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Inali Foundation Empowers 4000 People With Disabilities By Providing Low-Cost Prosthetic Arms

In India, out of 121 crore people, 2.68 crores are people with disabilities. According to reports, every year over 40,000 people lose their upper arm and 85% of them do not choose alternatives like prosthetic arms. While many of them cannot afford it, others find it uncomfortable to use. 

In 2014, Prashant Gade, a resident of Khandwa, Madhya Pradesh, and the founder of Inali Foundation, stepped up to bridge this gap.  

“It was always my dream to become an engineer and create innovations that would change lives. When I realized that underprivileged people, including children, did not have access to prosthetic arms, I began working on a low-cost solution,” says Prashant. 

However, to create a prosthetic arm and change the lives of thousands, Prashant had to overcome doubt, dilemma, and discouragement. 

In search of purpose 

Growing up with a dream of becoming an engineer, in 2012, Prashant joined an electronic engineering course. But his dreams and spirits were short-lived.  

“I always imagined that an engineering college would allow me to innovate and explore. However, in reality, the college was inclined towards my grades and practiced rote-learning. I could not adjust to that attitude. The experience was a huge let-down for me and I dropped out of the course in the third year,” says Prashant. 

The same year, he began looking for a job and stumbled across a Facebook post about a robotics course. It was a six-month distance course offered by the Centre for Bits, Massachusetts Institute of Technology (MIT). Having a deep interest in the robotics field, Prashant enrolled himself.  

“To complete the course, I had to submit a final project and began looking for inspiration. That is when I stumbled upon the story of Nicholas Huchet - an innovator who built himself a bionic arm after losing his hand to an accident. Inspired by his work, I decided to work on a robotic arm,” says Prashant. 

Before designing the prototype, Prashant visited a hospital in Pune to interact with prosthetic arm-users. Here, he came across a seven-year-old girl who was born without both her arms. Moved by her spirit and enthusiasm, Prashant decided to gift her prosthetic arms. 

Since his project was far from completion, he approached a manufacturer to purchase one. 

But Prashant was shocked when he learned that it would cost Rs 24 lakhs! 

“Being a young girl, she’d outgrow the arms within two years, and will need new ones. How can an underprivileged family afford that,” exclaims Prashant. 

This question led him to his purpose and pushed him to create a more affordable and effective solution. 

A low-cost bionic arm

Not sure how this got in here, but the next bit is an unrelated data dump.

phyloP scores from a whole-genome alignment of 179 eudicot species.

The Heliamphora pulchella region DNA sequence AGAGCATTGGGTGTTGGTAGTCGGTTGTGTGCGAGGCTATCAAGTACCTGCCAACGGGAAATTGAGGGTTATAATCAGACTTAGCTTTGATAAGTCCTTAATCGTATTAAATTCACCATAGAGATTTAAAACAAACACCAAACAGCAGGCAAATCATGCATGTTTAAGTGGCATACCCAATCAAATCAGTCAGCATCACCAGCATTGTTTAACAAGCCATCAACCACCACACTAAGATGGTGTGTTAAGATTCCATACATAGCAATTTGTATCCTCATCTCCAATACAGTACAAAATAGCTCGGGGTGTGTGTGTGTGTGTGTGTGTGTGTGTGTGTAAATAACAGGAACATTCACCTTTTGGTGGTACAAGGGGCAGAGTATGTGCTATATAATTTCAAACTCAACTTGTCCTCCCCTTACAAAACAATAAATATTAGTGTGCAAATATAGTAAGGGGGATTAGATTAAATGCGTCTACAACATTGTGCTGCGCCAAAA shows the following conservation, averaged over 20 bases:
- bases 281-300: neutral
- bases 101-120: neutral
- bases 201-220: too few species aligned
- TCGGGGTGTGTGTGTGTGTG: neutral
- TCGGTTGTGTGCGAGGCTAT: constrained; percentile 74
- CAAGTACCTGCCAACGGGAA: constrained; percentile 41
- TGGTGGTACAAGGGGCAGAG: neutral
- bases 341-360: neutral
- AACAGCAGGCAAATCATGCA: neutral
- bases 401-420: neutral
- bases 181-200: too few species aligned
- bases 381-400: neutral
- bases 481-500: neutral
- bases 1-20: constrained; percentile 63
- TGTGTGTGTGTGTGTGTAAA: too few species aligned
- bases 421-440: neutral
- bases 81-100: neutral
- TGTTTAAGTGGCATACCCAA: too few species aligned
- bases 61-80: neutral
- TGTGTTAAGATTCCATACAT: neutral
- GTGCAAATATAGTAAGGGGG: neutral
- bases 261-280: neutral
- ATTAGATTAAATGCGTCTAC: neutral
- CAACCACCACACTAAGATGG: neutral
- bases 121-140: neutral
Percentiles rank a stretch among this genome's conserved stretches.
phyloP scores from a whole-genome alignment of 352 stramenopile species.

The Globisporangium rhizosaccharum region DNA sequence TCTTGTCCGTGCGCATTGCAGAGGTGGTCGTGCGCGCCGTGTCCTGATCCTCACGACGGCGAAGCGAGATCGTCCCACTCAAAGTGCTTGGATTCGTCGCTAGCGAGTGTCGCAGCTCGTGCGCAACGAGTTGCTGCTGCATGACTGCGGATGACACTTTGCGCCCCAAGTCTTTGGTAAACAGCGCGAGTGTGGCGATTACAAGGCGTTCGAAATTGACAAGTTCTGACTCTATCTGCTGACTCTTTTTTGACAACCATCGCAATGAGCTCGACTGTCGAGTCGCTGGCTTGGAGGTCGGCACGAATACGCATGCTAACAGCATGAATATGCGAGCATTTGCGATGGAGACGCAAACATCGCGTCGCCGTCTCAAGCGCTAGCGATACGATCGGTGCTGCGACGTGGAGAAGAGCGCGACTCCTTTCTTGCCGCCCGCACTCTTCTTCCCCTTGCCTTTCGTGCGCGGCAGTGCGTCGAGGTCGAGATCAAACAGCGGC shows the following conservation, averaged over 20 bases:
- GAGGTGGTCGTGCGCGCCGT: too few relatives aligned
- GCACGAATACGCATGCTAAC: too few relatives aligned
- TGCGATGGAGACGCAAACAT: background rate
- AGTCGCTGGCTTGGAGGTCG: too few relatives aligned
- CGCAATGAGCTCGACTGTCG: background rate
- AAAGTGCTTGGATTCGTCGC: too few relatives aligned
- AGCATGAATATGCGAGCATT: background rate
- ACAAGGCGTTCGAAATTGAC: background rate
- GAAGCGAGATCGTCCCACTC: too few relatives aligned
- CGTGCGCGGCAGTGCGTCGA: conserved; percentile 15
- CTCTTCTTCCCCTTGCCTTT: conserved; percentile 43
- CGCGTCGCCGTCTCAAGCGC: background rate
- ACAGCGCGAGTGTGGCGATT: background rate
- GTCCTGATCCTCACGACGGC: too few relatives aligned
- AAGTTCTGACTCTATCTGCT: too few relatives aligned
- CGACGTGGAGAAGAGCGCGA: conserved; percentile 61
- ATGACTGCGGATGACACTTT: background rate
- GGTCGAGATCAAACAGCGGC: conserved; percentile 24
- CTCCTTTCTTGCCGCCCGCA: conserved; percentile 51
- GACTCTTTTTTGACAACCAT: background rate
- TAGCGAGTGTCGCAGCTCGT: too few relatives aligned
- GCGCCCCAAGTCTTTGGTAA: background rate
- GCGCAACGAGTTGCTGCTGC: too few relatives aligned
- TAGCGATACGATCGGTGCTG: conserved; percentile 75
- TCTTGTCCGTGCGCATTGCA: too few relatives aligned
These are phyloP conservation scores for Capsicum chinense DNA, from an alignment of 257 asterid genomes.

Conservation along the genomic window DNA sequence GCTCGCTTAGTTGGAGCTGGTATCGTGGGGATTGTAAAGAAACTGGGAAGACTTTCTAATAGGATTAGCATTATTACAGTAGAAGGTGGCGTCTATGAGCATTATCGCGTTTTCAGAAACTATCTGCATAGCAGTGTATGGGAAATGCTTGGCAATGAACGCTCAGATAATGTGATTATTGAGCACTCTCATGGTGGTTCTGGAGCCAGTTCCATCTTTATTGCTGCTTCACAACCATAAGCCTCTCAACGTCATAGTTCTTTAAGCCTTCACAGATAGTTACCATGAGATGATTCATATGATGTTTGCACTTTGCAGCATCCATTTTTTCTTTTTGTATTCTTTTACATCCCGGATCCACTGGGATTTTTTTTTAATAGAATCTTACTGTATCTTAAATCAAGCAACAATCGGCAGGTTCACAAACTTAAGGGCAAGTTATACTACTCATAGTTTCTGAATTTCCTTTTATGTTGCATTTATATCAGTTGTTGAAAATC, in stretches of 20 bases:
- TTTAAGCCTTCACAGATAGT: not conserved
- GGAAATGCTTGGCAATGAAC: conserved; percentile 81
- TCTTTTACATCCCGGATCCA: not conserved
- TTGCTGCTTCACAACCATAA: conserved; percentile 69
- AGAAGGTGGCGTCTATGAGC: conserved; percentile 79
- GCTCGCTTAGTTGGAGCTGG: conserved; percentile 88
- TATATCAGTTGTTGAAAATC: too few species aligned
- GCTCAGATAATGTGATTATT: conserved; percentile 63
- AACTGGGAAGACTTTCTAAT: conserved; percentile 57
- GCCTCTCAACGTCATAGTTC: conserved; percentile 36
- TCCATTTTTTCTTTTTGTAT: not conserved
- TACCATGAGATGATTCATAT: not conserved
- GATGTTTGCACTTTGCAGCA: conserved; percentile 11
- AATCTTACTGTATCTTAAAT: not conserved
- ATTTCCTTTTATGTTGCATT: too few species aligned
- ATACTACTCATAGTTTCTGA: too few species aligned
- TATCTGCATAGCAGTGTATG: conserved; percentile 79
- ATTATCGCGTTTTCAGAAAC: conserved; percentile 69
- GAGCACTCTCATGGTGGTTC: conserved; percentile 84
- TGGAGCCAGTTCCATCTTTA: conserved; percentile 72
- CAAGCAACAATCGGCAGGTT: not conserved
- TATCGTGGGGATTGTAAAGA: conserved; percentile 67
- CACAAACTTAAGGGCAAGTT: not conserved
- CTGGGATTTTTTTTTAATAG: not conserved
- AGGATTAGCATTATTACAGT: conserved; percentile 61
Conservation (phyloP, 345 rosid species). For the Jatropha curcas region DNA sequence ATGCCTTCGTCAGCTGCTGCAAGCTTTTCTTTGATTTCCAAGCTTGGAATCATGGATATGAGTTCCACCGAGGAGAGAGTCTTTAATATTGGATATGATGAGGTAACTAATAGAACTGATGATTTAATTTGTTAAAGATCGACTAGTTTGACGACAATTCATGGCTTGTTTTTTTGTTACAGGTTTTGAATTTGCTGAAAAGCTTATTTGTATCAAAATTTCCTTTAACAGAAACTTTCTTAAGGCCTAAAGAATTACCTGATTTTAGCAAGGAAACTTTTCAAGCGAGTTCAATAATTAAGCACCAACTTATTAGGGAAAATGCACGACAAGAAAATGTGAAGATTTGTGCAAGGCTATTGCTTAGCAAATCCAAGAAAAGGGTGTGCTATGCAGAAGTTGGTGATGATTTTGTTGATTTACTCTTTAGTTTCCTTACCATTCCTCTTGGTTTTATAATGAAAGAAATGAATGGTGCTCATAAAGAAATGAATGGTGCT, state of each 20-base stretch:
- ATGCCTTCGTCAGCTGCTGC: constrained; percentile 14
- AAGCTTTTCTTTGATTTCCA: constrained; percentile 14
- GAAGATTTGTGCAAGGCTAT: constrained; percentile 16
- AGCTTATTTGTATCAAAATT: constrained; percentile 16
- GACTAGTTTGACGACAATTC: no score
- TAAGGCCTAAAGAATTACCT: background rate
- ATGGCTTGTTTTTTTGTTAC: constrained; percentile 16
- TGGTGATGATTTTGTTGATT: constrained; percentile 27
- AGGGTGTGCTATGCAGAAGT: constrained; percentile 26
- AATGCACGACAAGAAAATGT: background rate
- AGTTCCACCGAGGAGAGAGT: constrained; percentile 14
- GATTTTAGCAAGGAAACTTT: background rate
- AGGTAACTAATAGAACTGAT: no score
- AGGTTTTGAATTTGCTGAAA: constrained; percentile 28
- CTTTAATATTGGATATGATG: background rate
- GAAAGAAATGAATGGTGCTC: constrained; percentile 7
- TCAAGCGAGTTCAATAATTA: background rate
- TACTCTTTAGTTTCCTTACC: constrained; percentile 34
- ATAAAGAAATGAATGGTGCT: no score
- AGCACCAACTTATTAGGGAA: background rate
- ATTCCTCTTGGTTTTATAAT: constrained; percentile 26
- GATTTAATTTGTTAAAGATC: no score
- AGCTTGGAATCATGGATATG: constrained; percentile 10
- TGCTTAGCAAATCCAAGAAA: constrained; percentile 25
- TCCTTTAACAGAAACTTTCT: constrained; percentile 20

In 2014 Prashant officially registered Inali Foundation and crowdfunded his project. Within a few months, his work was appreciated by Jaipur Foot. The Technical Secretary offered him a small grant and allowed him to test the robotics arms on their clients. 

“For the following six months, I lived alone in Jaipur and designed the robotic arm. Life was not easy then. Most of the days I did not have enough money to eat three meals. I would just drink water and continue working,” says Prashant. 

Soon his hard work found recognition. In 2016, a professor from the USA reached out to Prashant and requested him to present his innovation at a conference. 

“I was thrilled by the opportunity and immediately agreed. Once I delivered his lecture, the professor was very happy and gifted me 10 3-D printers to scale up my manufacturing process,” says Prashant. 

To date, he has designed three models of bionic arms - A switch-based arm, a Gesture-based arm, and one for children. 

What is an Inali Arm? 

Named after his girlfriend Inali Wahane, who constantly supported Prashant’s journey, the Inali arms are made using lightweight material. They are different from conventional arms found in India but mimic technology similar to imported ones. 

The switch-based arm is equipped with sensors and works on the concept of touch. It opens when a user touches an object and closes when they touch it again. The gesture-based arm works similarly but has the sensor attached to the user’s ankle. 

“A lot of research and tests were conducted to create the Inali arm. It is priced at Rs 50,000 and is much safer than imported counterparts which operate by detecting brain signals. These are not only expensive but also run the risk of electrocution or malfunction,” says Prashant. 

To date, Prashant and his team have distributed up to 4,000 prosthetic arms free of cost in rural and urban India. Recently, Grand Maratha Foundation, a non-profit organization worked along with Inali Foundation and distributed prosthetic arms for free. 100 people between the ages of 16-60 benefitted from the initiative. 

For the future, Prashant hopes to launch more prosthetic body parts to make healthcare accessible to all. 

Author

Roshini Muthukumar

Roshini Muthukumar, a native of Chennai, started her career as a content writer but made a switch to journalism to pursue her passion. She has experience writing about human interest stories, innovative technology, entrepreneurs, research blogs, and more. Previously, Roshini has done internships with The Hindu, Metroplus and worked as a correspondent with The Better India.